Accepting I Was Her Villian
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Accepting I Was Her Villian

A twist on the typical "main character" perspective

Accepting I Was Her Villian

I can't be the only one who views my life through a movie camera lens. We all know the social media trends concerning "main character energy," with our memories and life stories being as complex and crazy as the teeny-bopper shows Netflix pops out every other month. With this idea of being the main character in your life, you have other cliche characters as well. The best friend, the love interest, and the villain -- all of these TV character tropes tend to actually exist in our lives. The only issue is that while I am the main character in my head, I could be the villain in another person's story.

This realization hit me quite abruptly in my second year of college. It was my first time officially living on campus since the COVID-19 pandemic forced me to stay home the previous year. Eager to meet more people, my best friend Haven and I struck up conversations with everyone we saw. Our strategy proved effective when we met our soon-to-be best pal in the residence hall laundry room— Carson. He lived on the floor above us, and our little group was formed. Unfortunately, relationships built among people are more complicated in college than I expected. Carson's girlfriend wasn't the biggest fan of her "boo" having two female friends hanging around. Obviously, I get it. Of course, there will be those voices in the back of your head. Personal history plays a factor, and who am I to try to fight that unbeatable battle? I can't and will never speak against another's insecurities. In this case, we're the villains in her story. I won't be able to change that; I have to accept it.

If I think back on the different "episodes" or "seasons" of my life, I have had numerous best friends, love interests, villains, etc. Flipping through old diaries, perhaps even old articles, one can accurately depict who was cast as who in my head. Mom has definitely been both a villain and a best friend. Some best friends have become villains, and the others simply extras. The entire situation triggered this whole concept and has changed the way I evaluate interpersonal relationships- we are all going to be someone's villain. Striving to be well-liked by everyone is simply not possible, especially not at the cost of sacrificing yourself.Our world is made beautiful by the different perspectives others can bring, and I would never want to change that, but we also have to accept that we won't be seen as the main character in someone else's life. The people you come across haven't binged watched the episodes of life. They won't understand who you are and what you want out of life. They won't know the complexities of your mind or how hard you try. But I am telling you it's okay because we are all in the same position. All in all, remember that your feelings are valid even if others don't agree.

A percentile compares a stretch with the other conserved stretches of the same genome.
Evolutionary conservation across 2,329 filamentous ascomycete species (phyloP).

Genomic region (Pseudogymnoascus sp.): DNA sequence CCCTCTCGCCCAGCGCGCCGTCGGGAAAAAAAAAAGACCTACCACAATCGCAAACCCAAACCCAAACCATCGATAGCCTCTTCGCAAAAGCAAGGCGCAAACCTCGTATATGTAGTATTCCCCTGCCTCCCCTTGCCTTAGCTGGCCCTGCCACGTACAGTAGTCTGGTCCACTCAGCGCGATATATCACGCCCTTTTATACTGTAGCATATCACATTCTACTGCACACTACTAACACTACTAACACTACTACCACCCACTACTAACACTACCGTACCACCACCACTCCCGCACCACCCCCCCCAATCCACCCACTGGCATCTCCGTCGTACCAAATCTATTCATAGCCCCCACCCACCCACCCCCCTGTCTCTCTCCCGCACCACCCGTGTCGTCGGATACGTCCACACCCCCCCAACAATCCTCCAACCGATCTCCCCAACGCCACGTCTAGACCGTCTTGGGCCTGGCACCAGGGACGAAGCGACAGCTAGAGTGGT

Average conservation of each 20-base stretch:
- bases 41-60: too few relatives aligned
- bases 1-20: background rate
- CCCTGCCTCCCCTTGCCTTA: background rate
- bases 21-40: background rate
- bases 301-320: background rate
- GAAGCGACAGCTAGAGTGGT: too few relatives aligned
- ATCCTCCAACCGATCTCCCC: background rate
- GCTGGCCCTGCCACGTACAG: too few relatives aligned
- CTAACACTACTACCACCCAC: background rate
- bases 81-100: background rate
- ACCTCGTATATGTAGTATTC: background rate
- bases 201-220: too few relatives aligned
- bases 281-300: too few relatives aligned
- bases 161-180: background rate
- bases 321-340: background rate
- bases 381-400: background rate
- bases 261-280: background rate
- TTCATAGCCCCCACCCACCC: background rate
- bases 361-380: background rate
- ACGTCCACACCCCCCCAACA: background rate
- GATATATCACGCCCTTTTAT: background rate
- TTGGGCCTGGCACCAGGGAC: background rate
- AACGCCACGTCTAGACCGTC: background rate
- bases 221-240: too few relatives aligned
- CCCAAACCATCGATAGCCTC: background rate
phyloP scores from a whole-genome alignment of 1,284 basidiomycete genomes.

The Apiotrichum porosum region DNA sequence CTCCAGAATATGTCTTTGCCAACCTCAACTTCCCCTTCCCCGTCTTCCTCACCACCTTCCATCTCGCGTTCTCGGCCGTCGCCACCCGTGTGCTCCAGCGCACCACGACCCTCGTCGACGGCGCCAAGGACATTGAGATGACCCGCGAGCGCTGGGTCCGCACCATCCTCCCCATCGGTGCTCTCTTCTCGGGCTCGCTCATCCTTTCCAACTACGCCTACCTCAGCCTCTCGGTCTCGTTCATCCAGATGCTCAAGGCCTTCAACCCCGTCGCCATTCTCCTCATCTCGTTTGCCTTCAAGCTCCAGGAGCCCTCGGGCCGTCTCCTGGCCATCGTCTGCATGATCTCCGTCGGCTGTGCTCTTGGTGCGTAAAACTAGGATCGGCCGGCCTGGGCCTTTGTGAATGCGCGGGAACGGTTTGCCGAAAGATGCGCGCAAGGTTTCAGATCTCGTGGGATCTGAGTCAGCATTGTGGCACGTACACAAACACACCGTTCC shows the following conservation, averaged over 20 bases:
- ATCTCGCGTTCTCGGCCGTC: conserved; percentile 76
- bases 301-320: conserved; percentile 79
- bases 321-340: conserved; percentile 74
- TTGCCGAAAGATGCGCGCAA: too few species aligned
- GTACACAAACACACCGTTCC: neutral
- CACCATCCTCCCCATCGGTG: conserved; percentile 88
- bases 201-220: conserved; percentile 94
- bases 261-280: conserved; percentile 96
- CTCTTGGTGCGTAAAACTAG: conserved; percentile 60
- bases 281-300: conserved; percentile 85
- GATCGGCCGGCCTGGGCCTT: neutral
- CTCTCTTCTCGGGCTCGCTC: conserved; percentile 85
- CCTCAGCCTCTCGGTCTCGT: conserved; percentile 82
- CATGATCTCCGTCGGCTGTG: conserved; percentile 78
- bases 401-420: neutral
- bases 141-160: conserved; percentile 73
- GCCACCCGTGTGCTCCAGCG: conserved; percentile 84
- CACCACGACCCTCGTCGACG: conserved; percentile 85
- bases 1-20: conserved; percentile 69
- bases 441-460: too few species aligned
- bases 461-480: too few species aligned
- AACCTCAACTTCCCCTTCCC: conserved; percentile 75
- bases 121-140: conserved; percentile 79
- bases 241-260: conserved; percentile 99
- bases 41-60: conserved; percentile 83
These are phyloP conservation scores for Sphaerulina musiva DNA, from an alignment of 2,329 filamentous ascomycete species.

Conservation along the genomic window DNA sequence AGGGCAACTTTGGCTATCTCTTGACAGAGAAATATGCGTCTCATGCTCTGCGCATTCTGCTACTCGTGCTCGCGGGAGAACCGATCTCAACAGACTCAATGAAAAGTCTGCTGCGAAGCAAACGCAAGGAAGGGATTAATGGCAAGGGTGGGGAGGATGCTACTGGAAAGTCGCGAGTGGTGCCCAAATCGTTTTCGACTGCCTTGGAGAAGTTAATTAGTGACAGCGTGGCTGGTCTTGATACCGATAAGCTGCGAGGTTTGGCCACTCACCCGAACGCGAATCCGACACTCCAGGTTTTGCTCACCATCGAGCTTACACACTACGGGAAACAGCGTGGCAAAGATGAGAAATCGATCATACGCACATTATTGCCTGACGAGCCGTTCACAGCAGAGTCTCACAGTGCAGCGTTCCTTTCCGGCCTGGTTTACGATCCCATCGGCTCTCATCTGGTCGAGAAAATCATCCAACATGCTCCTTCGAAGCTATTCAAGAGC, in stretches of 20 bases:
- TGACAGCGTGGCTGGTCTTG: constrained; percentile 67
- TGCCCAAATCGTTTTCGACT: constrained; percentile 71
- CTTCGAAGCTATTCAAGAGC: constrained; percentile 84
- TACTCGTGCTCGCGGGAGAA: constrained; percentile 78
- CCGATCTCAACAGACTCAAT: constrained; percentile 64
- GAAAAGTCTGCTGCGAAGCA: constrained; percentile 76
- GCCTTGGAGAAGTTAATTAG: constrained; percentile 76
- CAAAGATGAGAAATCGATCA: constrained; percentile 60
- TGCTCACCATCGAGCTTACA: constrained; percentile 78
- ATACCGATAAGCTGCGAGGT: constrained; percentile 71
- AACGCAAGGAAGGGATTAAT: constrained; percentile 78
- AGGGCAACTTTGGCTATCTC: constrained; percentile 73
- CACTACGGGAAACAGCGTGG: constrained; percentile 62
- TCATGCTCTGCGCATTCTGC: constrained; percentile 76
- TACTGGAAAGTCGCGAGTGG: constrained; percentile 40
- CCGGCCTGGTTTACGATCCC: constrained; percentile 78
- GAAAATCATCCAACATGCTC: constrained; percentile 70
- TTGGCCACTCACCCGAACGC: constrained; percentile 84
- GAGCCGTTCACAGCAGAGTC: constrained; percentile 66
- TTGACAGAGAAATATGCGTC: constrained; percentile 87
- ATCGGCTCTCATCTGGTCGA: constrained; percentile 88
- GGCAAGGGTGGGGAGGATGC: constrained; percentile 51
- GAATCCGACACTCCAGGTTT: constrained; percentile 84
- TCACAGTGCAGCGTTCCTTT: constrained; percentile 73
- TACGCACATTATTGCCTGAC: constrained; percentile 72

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This article has not been reviewed by Odyssey HQ and solely reflects the ideas and opinions of the creator.
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